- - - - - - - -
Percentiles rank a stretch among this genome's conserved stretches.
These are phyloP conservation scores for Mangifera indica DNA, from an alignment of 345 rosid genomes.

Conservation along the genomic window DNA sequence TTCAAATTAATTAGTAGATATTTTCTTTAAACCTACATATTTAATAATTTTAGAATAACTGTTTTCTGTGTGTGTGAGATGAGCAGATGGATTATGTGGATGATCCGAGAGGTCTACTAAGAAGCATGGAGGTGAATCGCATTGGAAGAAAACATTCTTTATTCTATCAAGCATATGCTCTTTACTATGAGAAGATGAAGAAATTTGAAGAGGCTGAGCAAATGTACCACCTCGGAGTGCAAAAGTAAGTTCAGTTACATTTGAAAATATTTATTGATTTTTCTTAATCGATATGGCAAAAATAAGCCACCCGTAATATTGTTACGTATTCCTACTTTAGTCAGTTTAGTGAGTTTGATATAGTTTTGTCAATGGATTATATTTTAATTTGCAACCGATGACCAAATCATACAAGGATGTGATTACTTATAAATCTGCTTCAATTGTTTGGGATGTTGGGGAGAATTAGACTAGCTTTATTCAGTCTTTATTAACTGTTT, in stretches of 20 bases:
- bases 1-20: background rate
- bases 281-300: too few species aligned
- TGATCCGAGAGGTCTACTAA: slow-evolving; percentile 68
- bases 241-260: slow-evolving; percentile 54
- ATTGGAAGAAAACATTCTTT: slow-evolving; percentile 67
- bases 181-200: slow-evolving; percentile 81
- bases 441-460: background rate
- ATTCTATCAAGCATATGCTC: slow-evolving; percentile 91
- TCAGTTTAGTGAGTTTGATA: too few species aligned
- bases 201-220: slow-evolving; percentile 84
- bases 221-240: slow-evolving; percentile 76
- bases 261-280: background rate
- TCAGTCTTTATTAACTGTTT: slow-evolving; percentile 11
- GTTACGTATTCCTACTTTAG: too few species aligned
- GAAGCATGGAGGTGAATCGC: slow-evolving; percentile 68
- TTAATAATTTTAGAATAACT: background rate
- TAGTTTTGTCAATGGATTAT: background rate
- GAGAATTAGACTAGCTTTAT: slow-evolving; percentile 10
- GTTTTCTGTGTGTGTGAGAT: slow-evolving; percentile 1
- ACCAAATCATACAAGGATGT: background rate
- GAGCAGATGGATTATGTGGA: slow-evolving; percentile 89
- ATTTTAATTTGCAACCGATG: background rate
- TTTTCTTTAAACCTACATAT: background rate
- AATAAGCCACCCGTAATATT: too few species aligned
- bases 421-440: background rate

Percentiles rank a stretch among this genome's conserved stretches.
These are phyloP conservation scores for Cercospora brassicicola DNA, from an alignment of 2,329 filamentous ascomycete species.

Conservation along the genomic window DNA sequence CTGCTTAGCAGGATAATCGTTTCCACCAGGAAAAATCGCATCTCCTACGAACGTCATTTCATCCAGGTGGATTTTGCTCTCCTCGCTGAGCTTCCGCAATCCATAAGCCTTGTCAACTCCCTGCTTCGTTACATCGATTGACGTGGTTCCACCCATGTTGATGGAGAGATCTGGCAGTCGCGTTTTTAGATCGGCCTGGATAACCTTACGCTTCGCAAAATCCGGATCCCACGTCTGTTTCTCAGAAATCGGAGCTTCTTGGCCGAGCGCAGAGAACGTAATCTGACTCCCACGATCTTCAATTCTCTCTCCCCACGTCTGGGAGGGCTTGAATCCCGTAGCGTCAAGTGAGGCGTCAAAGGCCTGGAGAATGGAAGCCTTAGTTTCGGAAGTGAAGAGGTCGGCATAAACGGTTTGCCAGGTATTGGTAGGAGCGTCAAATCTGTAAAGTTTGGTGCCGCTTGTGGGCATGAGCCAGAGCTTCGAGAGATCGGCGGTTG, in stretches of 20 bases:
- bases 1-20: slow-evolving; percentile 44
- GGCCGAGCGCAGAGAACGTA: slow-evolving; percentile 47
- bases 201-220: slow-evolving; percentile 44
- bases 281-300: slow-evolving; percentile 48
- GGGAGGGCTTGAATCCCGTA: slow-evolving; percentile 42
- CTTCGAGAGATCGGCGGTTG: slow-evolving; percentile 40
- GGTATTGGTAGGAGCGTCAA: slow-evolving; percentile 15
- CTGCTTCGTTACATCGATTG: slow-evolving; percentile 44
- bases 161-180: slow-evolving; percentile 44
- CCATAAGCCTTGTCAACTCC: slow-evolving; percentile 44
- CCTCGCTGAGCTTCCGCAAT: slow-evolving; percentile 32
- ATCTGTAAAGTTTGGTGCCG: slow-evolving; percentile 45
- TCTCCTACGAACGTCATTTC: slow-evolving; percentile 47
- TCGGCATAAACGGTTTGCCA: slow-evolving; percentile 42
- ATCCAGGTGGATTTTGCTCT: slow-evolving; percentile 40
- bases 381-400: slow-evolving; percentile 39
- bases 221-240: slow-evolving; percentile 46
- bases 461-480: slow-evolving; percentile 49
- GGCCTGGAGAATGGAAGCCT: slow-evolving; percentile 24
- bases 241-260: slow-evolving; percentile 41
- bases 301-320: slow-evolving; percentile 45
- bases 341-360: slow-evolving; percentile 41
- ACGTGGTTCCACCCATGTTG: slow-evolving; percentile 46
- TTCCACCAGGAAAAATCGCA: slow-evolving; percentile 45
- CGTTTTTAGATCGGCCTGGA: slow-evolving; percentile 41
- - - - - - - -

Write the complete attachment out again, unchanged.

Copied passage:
Percentiles rank a stretch among this genome's conserved stretches.
These are phyloP conservation scores for Mangifera indica DNA, from an alignment of 345 rosid genomes.

Conservation along the genomic window DNA sequence TTCAAATTAATTAGTAGATATTTTCTTTAAACCTACATATTTAATAATTTTAGAATAACTGTTTTCTGTGTGTGTGAGATGAGCAGATGGATTATGTGGATGATCCGAGAGGTCTACTAAGAAGCATGGAGGTGAATCGCATTGGAAGAAAACATTCTTTATTCTATCAAGCATATGCTCTTTACTATGAGAAGATGAAGAAATTTGAAGAGGCTGAGCAAATGTACCACCTCGGAGTGCAAAAGTAAGTTCAGTTACATTTGAAAATATTTATTGATTTTTCTTAATCGATATGGCAAAAATAAGCCACCCGTAATATTGTTACGTATTCCTACTTTAGTCAGTTTAGTGAGTTTGATATAGTTTTGTCAATGGATTATATTTTAATTTGCAACCGATGACCAAATCATACAAGGATGTGATTACTTATAAATCTGCTTCAATTGTTTGGGATGTTGGGGAGAATTAGACTAGCTTTATTCAGTCTTTATTAACTGTTT, in stretches of 20 bases:
- bases 1-20: background rate
- bases 281-300: too few species aligned
- TGATCCGAGAGGTCTACTAA: slow-evolving; percentile 68
- bases 241-260: slow-evolving; percentile 54
- ATTGGAAGAAAACATTCTTT: slow-evolving; percentile 67
- bases 181-200: slow-evolving; percentile 81
- bases 441-460: background rate
- ATTCTATCAAGCATATGCTC: slow-evolving; percentile 91
- TCAGTTTAGTGAGTTTGATA: too few species aligned
- bases 201-220: slow-evolving; percentile 84
- bases 221-240: slow-evolving; percentile 76
- bases 261-280: background rate
- TCAGTCTTTATTAACTGTTT: slow-evolving; percentile 11
- GTTACGTATTCCTACTTTAG: too few species aligned
- GAAGCATGGAGGTGAATCGC: slow-evolving; percentile 68
- TTAATAATTTTAGAATAACT: background rate
- TAGTTTTGTCAATGGATTAT: background rate
- GAGAATTAGACTAGCTTTAT: slow-evolving; percentile 10
- GTTTTCTGTGTGTGTGAGAT: slow-evolving; percentile 1
- ACCAAATCATACAAGGATGT: background rate
- GAGCAGATGGATTATGTGGA: slow-evolving; percentile 89
- ATTTTAATTTGCAACCGATG: background rate
- TTTTCTTTAAACCTACATAT: background rate
- AATAAGCCACCCGTAATATT: too few species aligned
- bases 421-440: background rate

Percentiles rank a stretch among this genome's conserved stretches.
These are phyloP conservation scores for Cercospora brassicicola DNA, from an alignment of 2,329 filamentous ascomycete species.

Conservation along the genomic window DNA sequence CTGCTTAGCAGGATAATCGTTTCCACCAGGAAAAATCGCATCTCCTACGAACGTCATTTCATCCAGGTGGATTTTGCTCTCCTCGCTGAGCTTCCGCAATCCATAAGCCTTGTCAACTCCCTGCTTCGTTACATCGATTGACGTGGTTCCACCCATGTTGATGGAGAGATCTGGCAGTCGCGTTTTTAGATCGGCCTGGATAACCTTACGCTTCGCAAAATCCGGATCCCACGTCTGTTTCTCAGAAATCGGAGCTTCTTGGCCGAGCGCAGAGAACGTAATCTGACTCCCACGATCTTCAATTCTCTCTCCCCACGTCTGGGAGGGCTTGAATCCCGTAGCGTCAAGTGAGGCGTCAAAGGCCTGGAGAATGGAAGCCTTAGTTTCGGAAGTGAAGAGGTCGGCATAAACGGTTTGCCAGGTATTGGTAGGAGCGTCAAATCTGTAAAGTTTGGTGCCGCTTGTGGGCATGAGCCAGAGCTTCGAGAGATCGGCGGTTG, in stretches of 20 bases:
- bases 1-20: slow-evolving; percentile 44
- GGCCGAGCGCAGAGAACGTA: slow-evolving; percentile 47
- bases 201-220: slow-evolving; percentile 44
- bases 281-300: slow-evolving; percentile 48
- GGGAGGGCTTGAATCCCGTA: slow-evolving; percentile 42
- CTTCGAGAGATCGGCGGTTG: slow-evolving; percentile 40
- GGTATTGGTAGGAGCGTCAA: slow-evolving; percentile 15
- CTGCTTCGTTACATCGATTG: slow-evolving; percentile 44
- bases 161-180: slow-evolving; percentile 44
- CCATAAGCCTTGTCAACTCC: slow-evolving; percentile 44
- CCTCGCTGAGCTTCCGCAAT: slow-evolving; percentile 32
- ATCTGTAAAGTTTGGTGCCG: slow-evolving; percentile 45
- TCTCCTACGAACGTCATTTC: slow-evolving; percentile 47
- TCGGCATAAACGGTTTGCCA: slow-evolving; percentile 42
- ATCCAGGTGGATTTTGCTCT: slow-evolving; percentile 40
- bases 381-400: slow-evolving; percentile 39
- bases 221-240: slow-evolving; percentile 46
- bases 461-480: slow-evolving; percentile 49
- GGCCTGGAGAATGGAAGCCT: slow-evolving; percentile 24
- bases 241-260: slow-evolving; percentile 41
- bases 301-320: slow-evolving; percentile 45
- bases 341-360: slow-evolving; percentile 41
- ACGTGGTTCCACCCATGTTG: slow-evolving; percentile 46
- TTCCACCAGGAAAAATCGCA: slow-evolving; percentile 45
- CGTTTTTAGATCGGCCTGGA: slow-evolving; percentile 41